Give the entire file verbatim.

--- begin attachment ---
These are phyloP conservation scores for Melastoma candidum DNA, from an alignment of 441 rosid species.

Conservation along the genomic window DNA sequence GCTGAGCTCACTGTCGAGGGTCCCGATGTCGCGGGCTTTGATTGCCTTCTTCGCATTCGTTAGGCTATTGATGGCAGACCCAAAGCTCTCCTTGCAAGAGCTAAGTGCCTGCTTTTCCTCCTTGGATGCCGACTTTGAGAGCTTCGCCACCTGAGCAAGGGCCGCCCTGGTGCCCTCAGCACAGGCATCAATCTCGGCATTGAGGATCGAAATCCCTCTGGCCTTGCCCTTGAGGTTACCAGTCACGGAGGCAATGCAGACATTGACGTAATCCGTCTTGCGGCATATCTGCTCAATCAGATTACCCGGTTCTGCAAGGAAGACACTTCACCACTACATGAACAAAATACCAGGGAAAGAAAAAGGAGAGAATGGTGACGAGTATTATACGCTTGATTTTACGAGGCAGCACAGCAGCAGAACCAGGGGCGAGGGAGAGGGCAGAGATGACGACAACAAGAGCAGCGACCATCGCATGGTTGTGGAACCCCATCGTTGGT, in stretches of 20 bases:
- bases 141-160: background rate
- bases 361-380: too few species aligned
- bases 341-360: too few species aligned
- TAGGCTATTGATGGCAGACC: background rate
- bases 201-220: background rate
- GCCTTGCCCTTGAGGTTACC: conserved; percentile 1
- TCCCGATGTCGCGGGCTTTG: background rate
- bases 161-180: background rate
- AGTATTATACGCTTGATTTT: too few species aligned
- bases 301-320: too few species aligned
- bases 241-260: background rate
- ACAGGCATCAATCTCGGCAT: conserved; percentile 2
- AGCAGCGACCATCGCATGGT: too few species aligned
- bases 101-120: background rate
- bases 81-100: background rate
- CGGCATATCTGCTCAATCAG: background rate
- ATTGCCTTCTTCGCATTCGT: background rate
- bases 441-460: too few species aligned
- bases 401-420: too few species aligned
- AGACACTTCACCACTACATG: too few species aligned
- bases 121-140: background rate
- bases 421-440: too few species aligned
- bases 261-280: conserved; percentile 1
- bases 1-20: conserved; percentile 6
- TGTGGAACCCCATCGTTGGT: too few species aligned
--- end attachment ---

These are phyloP conservation scores for Melastoma candidum DNA, from an alignment of 441 rosid species.

Conservation along the genomic window DNA sequence GCTGAGCTCACTGTCGAGGGTCCCGATGTCGCGGGCTTTGATTGCCTTCTTCGCATTCGTTAGGCTATTGATGGCAGACCCAAAGCTCTCCTTGCAAGAGCTAAGTGCCTGCTTTTCCTCCTTGGATGCCGACTTTGAGAGCTTCGCCACCTGAGCAAGGGCCGCCCTGGTGCCCTCAGCACAGGCATCAATCTCGGCATTGAGGATCGAAATCCCTCTGGCCTTGCCCTTGAGGTTACCAGTCACGGAGGCAATGCAGACATTGACGTAATCCGTCTTGCGGCATATCTGCTCAATCAGATTACCCGGTTCTGCAAGGAAGACACTTCACCACTACATGAACAAAATACCAGGGAAAGAAAAAGGAGAGAATGGTGACGAGTATTATACGCTTGATTTTACGAGGCAGCACAGCAGCAGAACCAGGGGCGAGGGAGAGGGCAGAGATGACGACAACAAGAGCAGCGACCATCGCATGGTTGTGGAACCCCATCGTTGGT, in stretches of 20 bases:
- bases 141-160: background rate
- bases 361-380: too few species aligned
- bases 341-360: too few species aligned
- TAGGCTATTGATGGCAGACC: background rate
- bases 201-220: background rate
- GCCTTGCCCTTGAGGTTACC: conserved; percentile 1
- TCCCGATGTCGCGGGCTTTG: background rate
- bases 161-180: background rate
- AGTATTATACGCTTGATTTT: too few species aligned
- bases 301-320: too few species aligned
- bases 241-260: background rate
- ACAGGCATCAATCTCGGCAT: conserved; percentile 2
- AGCAGCGACCATCGCATGGT: too few species aligned
- bases 101-120: background rate
- bases 81-100: background rate
- CGGCATATCTGCTCAATCAG: background rate
- ATTGCCTTCTTCGCATTCGT: background rate
- bases 441-460: too few species aligned
- bases 401-420: too few species aligned
- AGACACTTCACCACTACATG: too few species aligned
- bases 121-140: background rate
- bases 421-440: too few species aligned
- bases 261-280: conserved; percentile 1
- bases 1-20: conserved; percentile 6
- TGTGGAACCCCATCGTTGGT: too few species aligned